Comply with Red Flags
Certain financial institutions and creditors must comply with Red Flags Rule and implement an identity theft prevention program to detect red flags and prevent identity theft. Although the broad definitions of financial institutions and creditors provided by the Rule may not be used by certain organizations to categorize themselves for Red Flag compliance purposes, many companies fall within the definition of the law and must comply with the Red Flags law. Typically and in simple language, if a company allows its customers to pay for services and products in multiple payments or transactions and uses credit reports to make credit decisions or furnishes account information to credit reporting agencies falls within the definition of the Red Flags law.
The list of the companies who must comply with Red Flags Rule is long and includes state or national banks, state or federal savings and loan associations, mutual savings banks, state or federal credit unions, and any other entity that directly or indirectly holds a “covered account” or "transaction account" belonging to a consumer. Basically, covered accounts include transaction accounts which allow consumers to make multiple payments or transfers to third parties. When in doubt whether an account is a covered account under the law, consider that a covered account is an account for which there is a foreseeable risk of identity theft such as accounts used for personal and small business or sole proprietorship accounts.
As you can see, the federal identity theft prevention law applies to many organizations and businesses who must comply with Red Flags. More specifically, companies which allow multiple payments for their goods or services include utility companies, health care providers, mortgage lenders, car dealers, credit card companies, finance companies, telecommunication companies and retailers to name a few. In addition, third parties who regularly participate in the credit decision making process such as debt collectors fall within the definition of “creditors” under the Red Flags Rules.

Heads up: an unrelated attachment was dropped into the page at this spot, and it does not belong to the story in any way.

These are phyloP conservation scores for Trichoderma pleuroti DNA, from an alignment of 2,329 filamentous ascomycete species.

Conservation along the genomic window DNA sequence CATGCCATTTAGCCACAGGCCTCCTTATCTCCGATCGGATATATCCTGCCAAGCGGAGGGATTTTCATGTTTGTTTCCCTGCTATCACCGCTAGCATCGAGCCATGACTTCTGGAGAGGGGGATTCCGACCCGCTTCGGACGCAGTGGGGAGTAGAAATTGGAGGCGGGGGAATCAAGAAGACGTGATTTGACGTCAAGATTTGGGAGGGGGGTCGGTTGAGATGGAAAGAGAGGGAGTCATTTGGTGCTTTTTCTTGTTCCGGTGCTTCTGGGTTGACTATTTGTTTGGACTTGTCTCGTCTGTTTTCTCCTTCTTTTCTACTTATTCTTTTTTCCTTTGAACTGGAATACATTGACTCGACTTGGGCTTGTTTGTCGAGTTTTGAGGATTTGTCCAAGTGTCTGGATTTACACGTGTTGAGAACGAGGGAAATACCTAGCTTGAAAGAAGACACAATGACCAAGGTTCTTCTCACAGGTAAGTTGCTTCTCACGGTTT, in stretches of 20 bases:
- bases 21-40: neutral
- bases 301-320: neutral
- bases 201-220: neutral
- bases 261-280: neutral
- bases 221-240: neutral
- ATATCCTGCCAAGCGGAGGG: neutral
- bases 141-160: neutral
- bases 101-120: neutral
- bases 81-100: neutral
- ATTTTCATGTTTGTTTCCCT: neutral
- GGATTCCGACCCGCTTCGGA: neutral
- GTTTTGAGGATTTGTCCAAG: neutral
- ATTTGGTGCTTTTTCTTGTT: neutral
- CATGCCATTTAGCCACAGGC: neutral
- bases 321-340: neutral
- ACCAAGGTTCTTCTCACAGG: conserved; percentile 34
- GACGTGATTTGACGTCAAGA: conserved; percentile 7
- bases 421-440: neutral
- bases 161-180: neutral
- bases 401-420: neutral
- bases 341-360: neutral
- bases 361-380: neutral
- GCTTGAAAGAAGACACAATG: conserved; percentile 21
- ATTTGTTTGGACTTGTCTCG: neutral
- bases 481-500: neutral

Compliance with the Red Flags law is enforced by various agencies including the Federal Trade Commission (FTC) which extends its jurisdiction to state chartered credit unions and all other institutions that hold covered accounts as well as the federal bank regulatory agencies and the National Credit Union Administration.
There are many strategies which can be considered when deciding how to comply with the Red Flags law. Such considerations include timing, scope, responsibility and training for designing and implementing the identity theft prevention program to identify, detect and mitigate identity theft red flags.
Identity Management Institute can help you comply with Red Flags Rule with its training and certification services.